The vertical scan generator 102 corresponds to the like numbered element of FIG. 1 of the same patent. The horizontal clock signal source 112 also corresponds to the like numbered element in the same patent.

In addition to the above, the present system includes a video signal source 30 which connects through the conduction paths of N type transistors such as 30a and 30b to the rows of the array. The modulator elements may be P type insulated gate field effect transistors such as 32a. A gate electrode ofa transistor such as 320 connects to a node 34a of the bucket brigade register. The source electrode of transistor 32a 'may connect to the modulator bias supply and the drain electrode through a display element 36a and switch 38a to power supply 40.

The various waveforms required for the operation of the systems of FIG. 2 are shown in FIG. 6. The video signal provided by source 30 is a time varying signal.

The operation of the system will be discussed by describing the operation of the first charge transfer register 10a. Upon the introduction of vertical synchronization (V-SYNCH') signal into the vertical scan generator and the occurrence of the clock B signal from the vertical clock source, a positive voltage V, appears at node 40 of the bucket brigade scan generator 102 and a negative signal V remains at node 42. The signal V remains positive for one line time and then goes negative. When positive, V turns on N type transistor 44. The bipolar clock pulses from the horizontal clock supply 112 now are transmitted by the stage 44, 46 and are applied without polarity inversion to alternate transistors in the register. Electrons from the video signal source 30 are drawn into the register through N type transistor 48 during the positive clock cycle. Transistor 30a serves to control the video signal or serves as an alternate video input gate. When the clock signal goes relatively negative, electrons are drawn from capacitor 49 via transistor 50 into capacitor 52. The charges remain in 52 until the positive clock cycle occurs again causing the negative charges to be drawn out of 52 and transmitted via transistor 54 to capacitor 56.

The process above continues until the entire register 10a is filled. When this occurs, the vertical clock A and clock Bsignals change polarity and cause the positive signal at node 40 to transfer to node 42. The voltage V becomes negative turning off transistor 44. The transistor 46 is connected to a negative bias source 45 and when transistor 44 goes off, transistor 46 causes node 47 and the clock bus connected thereto to be drawn negative, thereby turning off transistor 48 at the input to the register 10a. This isolates the charge transfer register 10a from further input of information. The video signal source 30, however, now supplies its information to the second charge transfer register 10b, the horizontal clock signal source 112 causing this information to shift into register 10h.

Returning to charge transfer register 10a, after it is loaded and the two input transistors 44 and turned I put of the elements of the display.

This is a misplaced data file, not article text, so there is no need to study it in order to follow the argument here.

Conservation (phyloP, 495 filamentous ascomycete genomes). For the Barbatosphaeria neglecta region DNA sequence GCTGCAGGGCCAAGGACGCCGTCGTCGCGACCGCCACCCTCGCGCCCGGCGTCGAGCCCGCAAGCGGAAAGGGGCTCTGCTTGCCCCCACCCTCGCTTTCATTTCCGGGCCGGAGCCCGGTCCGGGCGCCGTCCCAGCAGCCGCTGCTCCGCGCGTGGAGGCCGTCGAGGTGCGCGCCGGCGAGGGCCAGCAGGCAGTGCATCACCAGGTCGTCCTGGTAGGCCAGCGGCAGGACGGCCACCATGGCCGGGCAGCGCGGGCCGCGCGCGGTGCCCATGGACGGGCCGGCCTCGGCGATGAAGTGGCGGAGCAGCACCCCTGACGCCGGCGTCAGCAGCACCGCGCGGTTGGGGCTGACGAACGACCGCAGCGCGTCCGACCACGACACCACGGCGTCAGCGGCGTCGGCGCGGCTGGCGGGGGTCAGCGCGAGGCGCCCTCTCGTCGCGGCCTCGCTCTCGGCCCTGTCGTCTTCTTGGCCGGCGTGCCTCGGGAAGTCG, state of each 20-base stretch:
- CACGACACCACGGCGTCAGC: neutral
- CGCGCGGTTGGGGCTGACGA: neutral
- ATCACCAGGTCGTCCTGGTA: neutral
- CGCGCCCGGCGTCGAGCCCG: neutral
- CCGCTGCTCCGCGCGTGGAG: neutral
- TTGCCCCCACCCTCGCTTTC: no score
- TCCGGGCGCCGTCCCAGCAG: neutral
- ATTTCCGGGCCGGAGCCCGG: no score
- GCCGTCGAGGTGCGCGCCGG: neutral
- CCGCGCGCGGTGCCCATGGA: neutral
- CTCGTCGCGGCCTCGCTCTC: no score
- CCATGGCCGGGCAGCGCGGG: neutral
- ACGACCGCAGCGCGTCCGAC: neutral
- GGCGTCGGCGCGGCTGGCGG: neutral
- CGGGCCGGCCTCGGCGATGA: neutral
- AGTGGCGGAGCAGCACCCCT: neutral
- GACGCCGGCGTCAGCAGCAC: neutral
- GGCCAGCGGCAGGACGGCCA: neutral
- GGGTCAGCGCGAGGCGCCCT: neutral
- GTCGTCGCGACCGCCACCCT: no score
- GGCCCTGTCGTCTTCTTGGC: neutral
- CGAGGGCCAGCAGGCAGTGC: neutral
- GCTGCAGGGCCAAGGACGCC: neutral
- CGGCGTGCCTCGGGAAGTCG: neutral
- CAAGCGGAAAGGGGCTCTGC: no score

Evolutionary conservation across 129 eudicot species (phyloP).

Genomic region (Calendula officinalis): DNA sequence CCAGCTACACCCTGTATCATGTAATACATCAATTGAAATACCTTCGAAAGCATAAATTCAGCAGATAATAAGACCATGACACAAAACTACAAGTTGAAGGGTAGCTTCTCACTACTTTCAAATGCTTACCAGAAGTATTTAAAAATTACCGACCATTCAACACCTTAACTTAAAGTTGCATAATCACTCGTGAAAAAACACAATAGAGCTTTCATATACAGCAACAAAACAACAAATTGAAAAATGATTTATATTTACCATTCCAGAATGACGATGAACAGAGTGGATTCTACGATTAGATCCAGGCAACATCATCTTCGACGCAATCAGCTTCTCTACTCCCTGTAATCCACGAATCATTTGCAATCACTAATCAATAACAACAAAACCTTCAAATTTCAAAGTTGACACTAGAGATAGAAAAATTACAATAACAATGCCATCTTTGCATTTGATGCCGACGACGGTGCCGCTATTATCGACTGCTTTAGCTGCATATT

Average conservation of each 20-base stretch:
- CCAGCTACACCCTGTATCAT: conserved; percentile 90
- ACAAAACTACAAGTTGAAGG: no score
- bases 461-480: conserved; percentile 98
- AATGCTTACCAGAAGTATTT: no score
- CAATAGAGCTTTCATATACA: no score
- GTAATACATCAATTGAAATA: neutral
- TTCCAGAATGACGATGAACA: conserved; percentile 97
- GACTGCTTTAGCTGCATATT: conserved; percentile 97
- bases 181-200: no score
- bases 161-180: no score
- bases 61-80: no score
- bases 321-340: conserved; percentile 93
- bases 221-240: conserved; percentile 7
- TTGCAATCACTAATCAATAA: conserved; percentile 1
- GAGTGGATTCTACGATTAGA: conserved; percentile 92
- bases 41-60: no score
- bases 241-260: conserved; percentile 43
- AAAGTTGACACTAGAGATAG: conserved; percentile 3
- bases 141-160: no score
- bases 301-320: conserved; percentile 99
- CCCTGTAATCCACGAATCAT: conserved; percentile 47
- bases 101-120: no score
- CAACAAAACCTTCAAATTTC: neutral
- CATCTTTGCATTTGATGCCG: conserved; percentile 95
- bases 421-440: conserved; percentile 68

off, the switch 38a is closed. This switch may be, for examaple, a P type transistor such as shown in FIG. 3. The signal V, applied to the gate electrode of this transistor (this is the signal from node 40 of the vertical scan generator) switches to a relatively negative value after register a is loaded, effectively closing this switch. However, during the time the register 10a is being loaded, V, is positive, opening switch 38a, effectively disconnecting the power supply 40 from the display elements.

When this switch 38a closes, the power supply 40 supplies power through the respective display elements such as 36a and through the modulator elements such as 32a to the return bias supply. The power supply 40 may be a direct voltage level, which in the case illustrated, would be a negative level. The amount of current that flows through a display element will depend upon the voltage at'the gate electrode of its modulator element. When this gate electrode is relatively more negative, more current will flow through the display element and when it is relatively more positive, less current will flow through the display element.

The display elements which are illustrated in block form in FIG. 2 may take any one of a number of different forms. Examples include liquid crystal elements, electroluminescent elements, light emitting diodes and so on.

An important feature of the present circuit is that the small amount of signal available at the respective stages Another feature of the present system is that because the display elements are effectively turned off during the shifting of new information into the display, there is no blurring of the display due to the input of information. I

In the-example discussed above, it is suggested that the power supply 40 may be a direct voltage power supply. However, in some instances, such as in the case of liquid crystal display elements, it is preferred to employ alternating voltage excitation to extend the lifetime of the liquid crystal. FIG. 4 illustrates one way this may be done. It illustrates only a single display location; however, it is to be understood that the others are identical.

The modulator, rather than comprising a single transistor such as 320, comprises a dual transmission gate. Such a gate, as is well understood in the art, comprises a N type transistor 770 and a P type transistor 72, the conduction paths of these transistors being connected in parallel. A node such as 340 connects directly to the gate electrodes of P type transistor 70 and through an inverter 74 to the gate electrode of N type transistor 72. One end of the parallel connected conduction paths connects to a point of reference potential, such as the return bias supply (which in this example may be ground), and the other end of conduction paths connects to one terminal of a liquid crystal display element. The other terminal of the liquid crystal display element connects through a switch 76 (corresponding to the switch 38 of FIG. 2), which is common to the entire row, to the alternating current power supply 78. In the case of a liquid crystal display element, this power supply may be at a relatively low frequency such as the ordinary 60 Hz power frequency.